Electrophysiological effects of flecainide and sotalol in the human atrium during persistent atrial fibrillation
- First Online:
- Cite this article as:
- Kirchhof, ., Engelen, M., Franz, M.R. et al. Basic Res Cardiol (2005) 100: 112. doi:10.1007/s00395-005-0513-4
- 109 Downloads
Atrial fibrillation (AF) shortens the atrial action potential and the atrial refractory period. These changes promote persistence of AF. Pharmacological prolongation of atrial action potential duration (APD) may therefore help to prevent recurrent AF. In addition to prolonging APD, sodium channel blockers may prevent AF by inducing post–repolarization refractoriness (PRR). We studied whether two antiarrhythmic drugs (sotalol, flecainide) prolong APD or induce PRR in the fibrillating human atrium.
In 12 patients with persistent AF (11 male, 58 ± 5 yrs, 27 ± 7 months duration of AF), we recorded monophasic action potentials from the right atrial appendage and inferior right atrium at baseline and 15 minutes after intravenous administration of sotalol (1.5 mg/kg) or flecainide (2 mg/kg). APD and effective refractory periods (ERP) were determined.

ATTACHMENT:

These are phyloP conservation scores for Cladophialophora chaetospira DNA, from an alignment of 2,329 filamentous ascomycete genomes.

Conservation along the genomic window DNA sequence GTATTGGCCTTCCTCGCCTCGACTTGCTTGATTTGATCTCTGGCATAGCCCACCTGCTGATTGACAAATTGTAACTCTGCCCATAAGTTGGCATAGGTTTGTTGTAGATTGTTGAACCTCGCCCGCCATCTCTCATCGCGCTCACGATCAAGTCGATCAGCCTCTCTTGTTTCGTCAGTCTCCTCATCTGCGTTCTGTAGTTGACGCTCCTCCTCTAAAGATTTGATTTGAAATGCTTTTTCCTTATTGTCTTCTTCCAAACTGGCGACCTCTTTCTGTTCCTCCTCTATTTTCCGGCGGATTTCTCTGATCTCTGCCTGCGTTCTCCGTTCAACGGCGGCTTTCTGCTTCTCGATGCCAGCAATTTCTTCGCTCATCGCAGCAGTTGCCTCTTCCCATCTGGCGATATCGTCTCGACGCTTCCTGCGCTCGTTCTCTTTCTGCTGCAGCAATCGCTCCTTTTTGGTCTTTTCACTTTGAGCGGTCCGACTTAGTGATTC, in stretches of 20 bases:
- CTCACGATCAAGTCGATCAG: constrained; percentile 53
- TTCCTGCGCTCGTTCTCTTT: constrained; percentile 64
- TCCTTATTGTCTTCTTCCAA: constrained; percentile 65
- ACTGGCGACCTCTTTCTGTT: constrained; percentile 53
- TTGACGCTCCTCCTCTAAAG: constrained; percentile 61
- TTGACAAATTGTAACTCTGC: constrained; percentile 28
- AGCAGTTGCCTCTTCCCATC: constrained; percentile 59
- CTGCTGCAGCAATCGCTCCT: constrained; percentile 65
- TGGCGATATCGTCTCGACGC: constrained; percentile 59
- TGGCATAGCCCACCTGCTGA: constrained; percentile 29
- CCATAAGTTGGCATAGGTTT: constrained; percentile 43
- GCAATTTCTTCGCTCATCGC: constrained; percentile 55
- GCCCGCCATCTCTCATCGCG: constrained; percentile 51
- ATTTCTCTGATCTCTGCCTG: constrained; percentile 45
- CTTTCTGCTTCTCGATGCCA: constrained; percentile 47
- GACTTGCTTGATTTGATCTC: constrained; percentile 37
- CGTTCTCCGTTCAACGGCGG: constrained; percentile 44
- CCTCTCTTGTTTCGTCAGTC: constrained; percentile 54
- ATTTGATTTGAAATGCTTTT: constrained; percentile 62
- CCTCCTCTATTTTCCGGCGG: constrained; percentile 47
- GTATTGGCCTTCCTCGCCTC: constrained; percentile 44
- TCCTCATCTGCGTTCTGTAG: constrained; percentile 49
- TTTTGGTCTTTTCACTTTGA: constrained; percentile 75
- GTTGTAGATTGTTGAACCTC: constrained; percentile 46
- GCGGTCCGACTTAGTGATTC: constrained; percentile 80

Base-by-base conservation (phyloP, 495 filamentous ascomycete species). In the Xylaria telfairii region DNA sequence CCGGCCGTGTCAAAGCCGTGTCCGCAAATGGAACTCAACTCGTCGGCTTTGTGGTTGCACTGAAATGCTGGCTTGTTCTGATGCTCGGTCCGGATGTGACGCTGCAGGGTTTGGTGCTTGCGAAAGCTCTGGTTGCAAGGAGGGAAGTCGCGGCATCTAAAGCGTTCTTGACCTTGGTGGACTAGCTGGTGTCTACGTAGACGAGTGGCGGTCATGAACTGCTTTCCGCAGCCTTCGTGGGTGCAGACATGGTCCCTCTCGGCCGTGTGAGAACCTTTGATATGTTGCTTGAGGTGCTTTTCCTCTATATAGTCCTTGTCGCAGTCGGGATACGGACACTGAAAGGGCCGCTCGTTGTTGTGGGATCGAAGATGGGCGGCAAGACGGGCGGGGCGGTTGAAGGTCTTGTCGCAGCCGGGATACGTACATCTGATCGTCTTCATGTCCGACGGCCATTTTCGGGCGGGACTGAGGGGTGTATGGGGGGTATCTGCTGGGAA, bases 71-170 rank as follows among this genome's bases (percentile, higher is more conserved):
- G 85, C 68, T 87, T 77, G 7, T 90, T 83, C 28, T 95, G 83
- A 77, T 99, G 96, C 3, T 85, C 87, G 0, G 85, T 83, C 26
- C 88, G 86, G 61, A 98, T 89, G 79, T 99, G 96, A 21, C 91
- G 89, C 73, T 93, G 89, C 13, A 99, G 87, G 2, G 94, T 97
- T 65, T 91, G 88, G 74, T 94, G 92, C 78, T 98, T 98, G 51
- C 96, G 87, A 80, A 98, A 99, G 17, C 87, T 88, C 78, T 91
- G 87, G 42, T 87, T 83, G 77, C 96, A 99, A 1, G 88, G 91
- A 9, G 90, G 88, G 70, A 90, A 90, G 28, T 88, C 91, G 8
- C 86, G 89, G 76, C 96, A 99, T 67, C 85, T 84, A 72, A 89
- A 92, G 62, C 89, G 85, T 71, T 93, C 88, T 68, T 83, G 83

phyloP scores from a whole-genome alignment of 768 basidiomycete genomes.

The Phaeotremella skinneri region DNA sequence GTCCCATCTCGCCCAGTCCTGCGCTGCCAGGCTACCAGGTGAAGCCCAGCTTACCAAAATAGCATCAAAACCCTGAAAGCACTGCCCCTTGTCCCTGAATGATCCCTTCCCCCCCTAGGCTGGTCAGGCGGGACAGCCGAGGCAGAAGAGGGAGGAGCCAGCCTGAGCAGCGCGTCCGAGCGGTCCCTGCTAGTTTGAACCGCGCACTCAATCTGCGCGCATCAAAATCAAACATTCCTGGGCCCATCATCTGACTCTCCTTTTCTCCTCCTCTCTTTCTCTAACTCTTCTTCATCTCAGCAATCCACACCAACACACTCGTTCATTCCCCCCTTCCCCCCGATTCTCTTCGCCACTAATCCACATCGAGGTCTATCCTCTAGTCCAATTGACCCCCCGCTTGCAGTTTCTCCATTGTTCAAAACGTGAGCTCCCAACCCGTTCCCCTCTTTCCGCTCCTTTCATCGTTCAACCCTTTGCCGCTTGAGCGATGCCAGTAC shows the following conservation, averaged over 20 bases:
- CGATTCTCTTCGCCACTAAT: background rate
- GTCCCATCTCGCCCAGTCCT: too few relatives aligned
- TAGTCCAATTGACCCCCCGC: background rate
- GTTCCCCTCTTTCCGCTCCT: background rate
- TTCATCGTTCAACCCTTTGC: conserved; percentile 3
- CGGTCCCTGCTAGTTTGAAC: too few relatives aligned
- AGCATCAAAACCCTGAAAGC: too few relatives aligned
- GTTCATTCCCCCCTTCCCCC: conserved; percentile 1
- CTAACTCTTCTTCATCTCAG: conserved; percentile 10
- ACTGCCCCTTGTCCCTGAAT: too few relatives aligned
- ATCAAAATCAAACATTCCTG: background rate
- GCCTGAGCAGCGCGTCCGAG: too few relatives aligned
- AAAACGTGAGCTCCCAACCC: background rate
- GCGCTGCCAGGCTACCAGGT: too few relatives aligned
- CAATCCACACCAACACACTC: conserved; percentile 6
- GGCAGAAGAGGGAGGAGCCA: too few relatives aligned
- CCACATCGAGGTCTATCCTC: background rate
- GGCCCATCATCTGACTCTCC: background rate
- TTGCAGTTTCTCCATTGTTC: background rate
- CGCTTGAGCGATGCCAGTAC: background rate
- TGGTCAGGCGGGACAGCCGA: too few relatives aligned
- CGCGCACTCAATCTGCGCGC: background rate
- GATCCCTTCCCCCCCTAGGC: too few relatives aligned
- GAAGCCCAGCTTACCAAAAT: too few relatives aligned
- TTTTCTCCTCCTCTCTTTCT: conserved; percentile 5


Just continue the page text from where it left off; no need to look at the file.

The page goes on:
Both drugs prolonged APD90 during AF (flecainide from 109 ± 7 ms to 137 ± 10 ms, sotalol from 108 ± 6 ms to 131 ± 8 ms, both p < 0.05 vs. baseline). Sotalol prolonged ERP in parallel to APD (from 119 ± 8 ms to 139 ± 8 ms, p < 0.05). Flecainide induced PRR by prolonging ERP more than APD90 (from 134 ± 9 ms to 197 ± 28 ms, p < 0.05 vs. baseline and vs. sotalol).
Flecainide and sotalol prolong the atrial action potential during atrial fibrillation in humans. In addition, flecainide induces atrial PRR. These electrophysiological effects may reduce AF recurrences and prevent their persistence.
Key wordsAtrial fibrillation antiarrhythmic agents action potential refractoriness human pharmacology electrophysiology
Action Potential Duration
Effective Refractory Period
Monophasic Action Potential